San Marcos Growers LogoSan Marcos Growers
New User
Wholesale Login
Enter Password
Home Products Purchase Gardens About Us Resources Contact Us
COVID-19 Response
Search Utilities
Plant Database
Search Plant Name
Detail Search Avanced Search Go Button
Search by size, origins,
details, cultural needs
Website Search Search Website GO button
Search for any word
Site Map
Retail Locator
Plant Listings

PLANT TYPE
PLANT GEOGRAPHY
PLANT INDEX
ALL PLANT LIST
PLANT IMAGE INDEX
PLANT INTROS
SPECIALTY CROPS
NEW  2022 PLANTS

PRIME LIST
  for JANUARY


Natives at San Marcos Growers
Succulents at San Marcos Growers
 Weather Station

 
Products > Aloe munchii
 
Aloe munchii - Large Chimanimani Aloe
   
Image of Aloe munchii
[2nd Image]
Habit and Cultural Information
Category: Succulent
Family: Aloeaceae (now Asphodeloideae)
Origin: Mozambique (Africa)
Evergreen: Yes
Flower Color: Orange
Bloomtime: Fall/Winter
Height: 8-12 feet
Width: 3-4 feet
Exposure: Full Sun
Summer Dry: Yes
Irrigation (H2O Info): Low Water Needs
Winter Hardiness: 25-30 F
Aloe munchii (Large Chimanimani Aloe) A moderately fast growing small tree aloe that grows upwards to 15' tall. It is most often solitary but occasionally seen branching from the base with blue-green upright 20 inch long leaves that recurved slightly toward the tips and can turn and yellow orange in winter . The fall to early winter flowers are on a 2 to 3 branched inflorescence that rises 1 to 2 feet above the foliage - the flowers are a deep orange and held in tight capitate clusters with the tips of the flower buds slightly upturned and having a purplish cast. Plant in full sun win a well drained soil. We have had this plant out and undamaged at 27 F and others note it hardy to 25 F. This is a great landscape small tree aloe for Southern California. This species, allied to the more southerly Aloe arborescens, comes from both sides of the Chimanimani Mountains which defines the border between Zimbabwe and Mozambique where it grows in and around quartzite rocky outcrops at an altitude between 5,000 and 7,000 feet. It is named by Hugh Basil Christian in 1950 for Raymond Charles Munch (1901 - 1985), a farmer and aloe and cycad plant collector from Rusape, Rhodesia (now Zimbabwe). Munch and his wife Hazel O. Munch (honored in the naming of Aloe hazeliana) explored and botanized southern and central Africa. We first became enamored by this plant when seeing it blooming at Tom Cole's Cold Spring Aloes. Our original stock plants from John Miller of the Institute of Aloe Studies.  Information presented on this page is based on research that we have conducted about this plant in our library and from reliable online sources. We also consider observations we have made of it the nursery's garden and in other gardens we visit as well, as well as in our nursery crops in the field. We incorporate comments that we receive from others as well and welcome getting feedback from anyone who may have additional information, particularly if they include cultural information that would aid others in growing  Aloe munchii.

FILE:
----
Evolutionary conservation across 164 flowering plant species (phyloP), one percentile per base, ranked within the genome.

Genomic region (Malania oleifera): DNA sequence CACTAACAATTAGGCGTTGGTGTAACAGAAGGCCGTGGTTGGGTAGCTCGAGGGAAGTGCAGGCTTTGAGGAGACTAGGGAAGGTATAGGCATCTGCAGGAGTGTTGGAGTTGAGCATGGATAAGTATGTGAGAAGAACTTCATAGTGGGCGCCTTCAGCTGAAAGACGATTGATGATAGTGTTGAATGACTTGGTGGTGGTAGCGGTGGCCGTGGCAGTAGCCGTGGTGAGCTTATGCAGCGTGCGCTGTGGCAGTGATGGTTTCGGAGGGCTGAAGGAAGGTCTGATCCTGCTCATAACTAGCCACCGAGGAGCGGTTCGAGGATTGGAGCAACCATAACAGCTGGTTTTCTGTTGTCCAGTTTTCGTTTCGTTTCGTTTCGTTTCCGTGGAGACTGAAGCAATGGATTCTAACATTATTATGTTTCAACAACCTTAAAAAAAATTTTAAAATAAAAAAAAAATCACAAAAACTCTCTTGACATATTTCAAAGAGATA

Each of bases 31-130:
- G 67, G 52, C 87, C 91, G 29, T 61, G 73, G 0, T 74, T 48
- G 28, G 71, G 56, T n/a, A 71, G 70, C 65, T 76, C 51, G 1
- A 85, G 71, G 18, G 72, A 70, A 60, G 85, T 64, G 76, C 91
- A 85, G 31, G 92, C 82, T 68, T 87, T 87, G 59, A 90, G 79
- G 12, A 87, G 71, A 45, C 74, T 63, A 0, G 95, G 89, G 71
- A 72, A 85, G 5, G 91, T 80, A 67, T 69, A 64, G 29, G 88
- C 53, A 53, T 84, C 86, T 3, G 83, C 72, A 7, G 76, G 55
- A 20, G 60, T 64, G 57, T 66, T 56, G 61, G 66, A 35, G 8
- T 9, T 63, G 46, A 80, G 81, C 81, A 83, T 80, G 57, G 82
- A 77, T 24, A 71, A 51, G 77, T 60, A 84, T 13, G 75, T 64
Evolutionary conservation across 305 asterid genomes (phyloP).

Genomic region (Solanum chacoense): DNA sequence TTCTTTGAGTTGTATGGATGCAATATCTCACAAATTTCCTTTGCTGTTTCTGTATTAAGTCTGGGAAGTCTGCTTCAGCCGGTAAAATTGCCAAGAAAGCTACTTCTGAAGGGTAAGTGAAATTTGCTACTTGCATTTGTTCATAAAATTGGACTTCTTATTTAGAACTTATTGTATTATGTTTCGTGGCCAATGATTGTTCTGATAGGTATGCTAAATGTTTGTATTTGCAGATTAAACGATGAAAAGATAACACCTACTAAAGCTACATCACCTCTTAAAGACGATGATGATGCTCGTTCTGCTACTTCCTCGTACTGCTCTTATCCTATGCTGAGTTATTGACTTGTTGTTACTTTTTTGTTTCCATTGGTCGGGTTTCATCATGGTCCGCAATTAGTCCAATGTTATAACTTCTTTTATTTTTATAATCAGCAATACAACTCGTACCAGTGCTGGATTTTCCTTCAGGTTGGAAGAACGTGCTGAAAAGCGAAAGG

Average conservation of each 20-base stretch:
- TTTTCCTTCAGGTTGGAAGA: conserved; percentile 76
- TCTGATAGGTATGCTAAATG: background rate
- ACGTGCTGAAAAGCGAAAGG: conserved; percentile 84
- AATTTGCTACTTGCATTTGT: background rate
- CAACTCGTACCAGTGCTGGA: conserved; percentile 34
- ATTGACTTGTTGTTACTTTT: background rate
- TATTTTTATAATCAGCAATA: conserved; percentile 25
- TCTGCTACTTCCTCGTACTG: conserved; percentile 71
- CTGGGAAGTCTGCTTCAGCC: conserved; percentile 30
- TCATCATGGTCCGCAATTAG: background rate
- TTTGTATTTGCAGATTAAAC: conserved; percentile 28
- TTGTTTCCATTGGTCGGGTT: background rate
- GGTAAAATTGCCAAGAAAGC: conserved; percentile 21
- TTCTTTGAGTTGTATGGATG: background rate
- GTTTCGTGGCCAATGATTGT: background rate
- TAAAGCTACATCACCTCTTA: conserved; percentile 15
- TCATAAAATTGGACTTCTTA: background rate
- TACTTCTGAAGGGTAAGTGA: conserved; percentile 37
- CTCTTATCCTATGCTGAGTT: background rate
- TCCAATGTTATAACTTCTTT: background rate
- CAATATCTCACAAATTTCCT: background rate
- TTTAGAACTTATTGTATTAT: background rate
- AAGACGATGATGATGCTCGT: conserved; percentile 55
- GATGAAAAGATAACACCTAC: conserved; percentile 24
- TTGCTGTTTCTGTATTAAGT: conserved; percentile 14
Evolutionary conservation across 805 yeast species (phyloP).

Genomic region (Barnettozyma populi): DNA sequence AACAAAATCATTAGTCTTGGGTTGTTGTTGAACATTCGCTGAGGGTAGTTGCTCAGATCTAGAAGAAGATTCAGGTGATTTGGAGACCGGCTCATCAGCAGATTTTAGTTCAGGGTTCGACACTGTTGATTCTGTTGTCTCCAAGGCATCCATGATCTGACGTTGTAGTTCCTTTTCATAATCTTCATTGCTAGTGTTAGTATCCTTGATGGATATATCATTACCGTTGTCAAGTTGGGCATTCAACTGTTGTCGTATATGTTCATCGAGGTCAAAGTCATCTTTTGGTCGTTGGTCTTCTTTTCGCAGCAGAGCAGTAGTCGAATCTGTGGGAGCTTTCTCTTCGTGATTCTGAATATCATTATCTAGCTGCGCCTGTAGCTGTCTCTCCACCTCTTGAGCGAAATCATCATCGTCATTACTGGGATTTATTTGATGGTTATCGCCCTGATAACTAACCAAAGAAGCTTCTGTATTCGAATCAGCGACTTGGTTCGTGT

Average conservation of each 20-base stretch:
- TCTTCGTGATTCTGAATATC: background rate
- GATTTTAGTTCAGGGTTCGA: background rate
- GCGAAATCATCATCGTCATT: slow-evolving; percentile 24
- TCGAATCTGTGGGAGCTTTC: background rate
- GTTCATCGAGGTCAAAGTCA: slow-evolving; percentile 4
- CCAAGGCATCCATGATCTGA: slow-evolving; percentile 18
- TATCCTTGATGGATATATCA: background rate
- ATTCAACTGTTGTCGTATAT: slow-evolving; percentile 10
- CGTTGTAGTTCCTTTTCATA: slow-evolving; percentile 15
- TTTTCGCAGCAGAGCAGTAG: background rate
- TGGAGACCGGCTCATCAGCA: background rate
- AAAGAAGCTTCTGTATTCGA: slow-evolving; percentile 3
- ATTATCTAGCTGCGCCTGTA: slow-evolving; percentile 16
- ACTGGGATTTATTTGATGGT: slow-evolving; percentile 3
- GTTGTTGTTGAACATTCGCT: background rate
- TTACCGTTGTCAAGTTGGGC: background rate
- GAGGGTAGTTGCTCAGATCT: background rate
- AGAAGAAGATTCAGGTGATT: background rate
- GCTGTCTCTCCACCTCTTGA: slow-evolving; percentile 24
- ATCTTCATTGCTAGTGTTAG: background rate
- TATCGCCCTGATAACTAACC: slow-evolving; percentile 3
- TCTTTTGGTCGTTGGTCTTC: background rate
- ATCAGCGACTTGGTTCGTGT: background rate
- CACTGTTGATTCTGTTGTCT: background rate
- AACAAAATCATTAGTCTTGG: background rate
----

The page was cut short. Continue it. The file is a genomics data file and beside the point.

[MORE INFO]